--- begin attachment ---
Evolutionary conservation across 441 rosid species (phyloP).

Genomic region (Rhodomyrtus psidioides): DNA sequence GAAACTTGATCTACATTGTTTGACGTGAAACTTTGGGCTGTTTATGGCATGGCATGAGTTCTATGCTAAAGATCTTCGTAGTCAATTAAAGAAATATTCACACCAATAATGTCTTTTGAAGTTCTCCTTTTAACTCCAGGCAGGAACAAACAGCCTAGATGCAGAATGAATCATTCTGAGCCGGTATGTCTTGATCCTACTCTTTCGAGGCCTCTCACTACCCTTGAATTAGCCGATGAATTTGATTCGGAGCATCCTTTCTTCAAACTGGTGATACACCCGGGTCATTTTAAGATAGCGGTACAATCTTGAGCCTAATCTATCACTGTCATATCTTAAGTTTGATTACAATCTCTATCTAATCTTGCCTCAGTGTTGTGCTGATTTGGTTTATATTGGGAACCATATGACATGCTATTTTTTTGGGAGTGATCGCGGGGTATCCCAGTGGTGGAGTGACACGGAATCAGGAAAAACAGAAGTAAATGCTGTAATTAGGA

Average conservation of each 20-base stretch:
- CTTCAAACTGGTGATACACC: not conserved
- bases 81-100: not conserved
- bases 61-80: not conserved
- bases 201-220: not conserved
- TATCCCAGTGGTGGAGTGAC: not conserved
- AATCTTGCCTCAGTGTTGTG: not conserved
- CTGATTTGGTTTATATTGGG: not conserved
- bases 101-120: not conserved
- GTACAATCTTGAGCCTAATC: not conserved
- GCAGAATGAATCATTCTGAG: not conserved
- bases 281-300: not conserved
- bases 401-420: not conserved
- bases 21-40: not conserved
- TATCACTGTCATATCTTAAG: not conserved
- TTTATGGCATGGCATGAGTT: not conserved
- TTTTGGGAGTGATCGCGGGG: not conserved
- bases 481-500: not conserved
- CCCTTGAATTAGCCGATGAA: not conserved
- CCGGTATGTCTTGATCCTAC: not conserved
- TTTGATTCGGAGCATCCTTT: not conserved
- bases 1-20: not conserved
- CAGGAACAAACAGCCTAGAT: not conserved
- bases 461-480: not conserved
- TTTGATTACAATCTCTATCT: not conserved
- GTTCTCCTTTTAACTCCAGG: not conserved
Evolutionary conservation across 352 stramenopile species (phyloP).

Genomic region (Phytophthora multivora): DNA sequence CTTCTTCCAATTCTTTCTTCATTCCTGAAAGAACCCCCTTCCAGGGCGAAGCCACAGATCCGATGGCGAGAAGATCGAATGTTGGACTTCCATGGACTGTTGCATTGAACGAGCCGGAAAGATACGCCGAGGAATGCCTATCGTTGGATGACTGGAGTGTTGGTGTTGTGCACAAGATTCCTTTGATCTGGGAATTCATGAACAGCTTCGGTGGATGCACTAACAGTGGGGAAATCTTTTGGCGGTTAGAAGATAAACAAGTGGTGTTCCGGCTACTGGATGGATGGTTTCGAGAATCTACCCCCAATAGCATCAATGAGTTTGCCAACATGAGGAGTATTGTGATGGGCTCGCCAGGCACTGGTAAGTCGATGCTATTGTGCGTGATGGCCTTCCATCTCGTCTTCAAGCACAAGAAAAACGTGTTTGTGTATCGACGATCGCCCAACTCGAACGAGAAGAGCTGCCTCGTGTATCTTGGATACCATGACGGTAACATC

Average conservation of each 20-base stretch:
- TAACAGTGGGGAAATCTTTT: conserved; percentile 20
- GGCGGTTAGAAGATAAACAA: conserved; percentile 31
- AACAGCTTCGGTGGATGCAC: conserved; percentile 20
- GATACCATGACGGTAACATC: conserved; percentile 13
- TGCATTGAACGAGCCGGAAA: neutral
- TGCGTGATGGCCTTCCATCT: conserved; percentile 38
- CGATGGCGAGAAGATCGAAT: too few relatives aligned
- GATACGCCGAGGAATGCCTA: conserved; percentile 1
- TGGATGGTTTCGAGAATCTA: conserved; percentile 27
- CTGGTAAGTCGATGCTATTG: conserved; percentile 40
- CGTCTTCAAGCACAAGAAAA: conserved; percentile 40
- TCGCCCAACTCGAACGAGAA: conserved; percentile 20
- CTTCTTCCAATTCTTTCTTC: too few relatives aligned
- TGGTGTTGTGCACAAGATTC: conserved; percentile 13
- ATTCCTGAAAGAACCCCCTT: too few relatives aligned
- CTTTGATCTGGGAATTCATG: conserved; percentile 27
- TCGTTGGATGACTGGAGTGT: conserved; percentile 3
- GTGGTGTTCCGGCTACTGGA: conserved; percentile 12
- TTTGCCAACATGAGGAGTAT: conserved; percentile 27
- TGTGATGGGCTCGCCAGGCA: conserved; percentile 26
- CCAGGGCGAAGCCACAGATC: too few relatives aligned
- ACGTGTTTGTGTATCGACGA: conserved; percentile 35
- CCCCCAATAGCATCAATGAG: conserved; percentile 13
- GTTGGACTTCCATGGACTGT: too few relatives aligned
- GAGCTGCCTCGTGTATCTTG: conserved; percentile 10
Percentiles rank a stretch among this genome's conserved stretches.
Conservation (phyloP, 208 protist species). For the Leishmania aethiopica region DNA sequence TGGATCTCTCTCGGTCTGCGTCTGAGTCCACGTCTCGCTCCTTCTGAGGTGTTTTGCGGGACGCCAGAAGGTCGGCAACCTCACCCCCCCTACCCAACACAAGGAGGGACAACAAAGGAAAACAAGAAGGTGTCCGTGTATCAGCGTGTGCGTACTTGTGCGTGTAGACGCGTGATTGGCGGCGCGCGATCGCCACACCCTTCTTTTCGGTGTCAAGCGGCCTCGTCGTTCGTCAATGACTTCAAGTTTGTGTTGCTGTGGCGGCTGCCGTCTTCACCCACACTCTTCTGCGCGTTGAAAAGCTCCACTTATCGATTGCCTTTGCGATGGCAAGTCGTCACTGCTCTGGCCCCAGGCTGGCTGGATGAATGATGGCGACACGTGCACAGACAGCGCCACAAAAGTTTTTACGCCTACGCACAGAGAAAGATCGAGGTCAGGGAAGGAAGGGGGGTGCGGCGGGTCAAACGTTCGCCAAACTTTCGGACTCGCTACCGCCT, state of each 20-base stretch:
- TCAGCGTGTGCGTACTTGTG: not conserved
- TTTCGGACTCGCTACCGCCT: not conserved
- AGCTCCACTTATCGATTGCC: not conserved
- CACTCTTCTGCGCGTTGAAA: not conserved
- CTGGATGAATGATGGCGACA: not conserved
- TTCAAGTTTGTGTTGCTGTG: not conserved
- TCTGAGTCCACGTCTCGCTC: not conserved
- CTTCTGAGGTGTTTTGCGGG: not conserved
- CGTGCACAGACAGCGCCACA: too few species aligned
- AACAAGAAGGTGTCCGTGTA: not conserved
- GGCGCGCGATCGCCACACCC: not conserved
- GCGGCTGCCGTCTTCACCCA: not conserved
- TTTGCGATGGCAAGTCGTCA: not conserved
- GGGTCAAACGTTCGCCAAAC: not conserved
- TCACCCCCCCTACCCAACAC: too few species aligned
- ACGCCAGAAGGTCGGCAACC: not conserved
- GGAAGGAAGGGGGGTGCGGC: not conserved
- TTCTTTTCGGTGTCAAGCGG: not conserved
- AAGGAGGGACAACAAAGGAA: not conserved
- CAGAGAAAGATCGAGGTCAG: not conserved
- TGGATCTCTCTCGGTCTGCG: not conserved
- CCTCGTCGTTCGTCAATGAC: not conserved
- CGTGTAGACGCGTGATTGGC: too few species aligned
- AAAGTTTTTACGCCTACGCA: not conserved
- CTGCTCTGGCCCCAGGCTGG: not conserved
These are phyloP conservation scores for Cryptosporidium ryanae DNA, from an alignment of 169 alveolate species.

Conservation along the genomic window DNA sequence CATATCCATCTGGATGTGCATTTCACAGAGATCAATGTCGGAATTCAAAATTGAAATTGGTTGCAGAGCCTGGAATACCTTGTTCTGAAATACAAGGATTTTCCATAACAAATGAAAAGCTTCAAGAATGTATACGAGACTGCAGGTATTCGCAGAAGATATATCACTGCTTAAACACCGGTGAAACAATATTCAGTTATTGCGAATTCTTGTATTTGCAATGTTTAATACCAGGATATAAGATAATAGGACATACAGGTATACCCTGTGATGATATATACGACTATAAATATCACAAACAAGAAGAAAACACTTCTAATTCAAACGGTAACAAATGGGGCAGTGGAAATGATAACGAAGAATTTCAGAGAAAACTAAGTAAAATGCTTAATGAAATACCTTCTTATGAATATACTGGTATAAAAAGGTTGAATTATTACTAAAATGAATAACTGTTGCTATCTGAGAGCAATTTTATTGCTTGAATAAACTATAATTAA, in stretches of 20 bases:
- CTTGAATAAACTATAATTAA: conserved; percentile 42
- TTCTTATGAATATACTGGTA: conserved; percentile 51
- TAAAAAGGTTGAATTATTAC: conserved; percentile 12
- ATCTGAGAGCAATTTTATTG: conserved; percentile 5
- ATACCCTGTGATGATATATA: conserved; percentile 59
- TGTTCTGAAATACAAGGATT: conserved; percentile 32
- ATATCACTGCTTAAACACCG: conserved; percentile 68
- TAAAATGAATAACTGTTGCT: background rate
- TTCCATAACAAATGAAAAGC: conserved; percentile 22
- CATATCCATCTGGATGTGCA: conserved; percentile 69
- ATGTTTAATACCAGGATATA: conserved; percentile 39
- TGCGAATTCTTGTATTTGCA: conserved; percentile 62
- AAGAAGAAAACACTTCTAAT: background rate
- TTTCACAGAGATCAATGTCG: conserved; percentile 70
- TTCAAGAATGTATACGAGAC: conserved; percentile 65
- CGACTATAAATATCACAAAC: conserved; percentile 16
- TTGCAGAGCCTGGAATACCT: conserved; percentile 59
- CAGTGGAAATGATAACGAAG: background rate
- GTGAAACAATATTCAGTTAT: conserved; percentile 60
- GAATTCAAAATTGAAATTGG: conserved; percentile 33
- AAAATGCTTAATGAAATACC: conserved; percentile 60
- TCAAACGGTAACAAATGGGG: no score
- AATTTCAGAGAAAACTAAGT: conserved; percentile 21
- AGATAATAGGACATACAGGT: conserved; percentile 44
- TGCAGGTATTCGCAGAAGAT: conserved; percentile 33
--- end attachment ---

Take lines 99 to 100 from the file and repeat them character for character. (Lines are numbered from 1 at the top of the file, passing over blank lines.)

- TTTCACAGAGATCAATGTCG: conserved; percentile 70
- TTCAAGAATGTATACGAGAC: conserved; percentile 65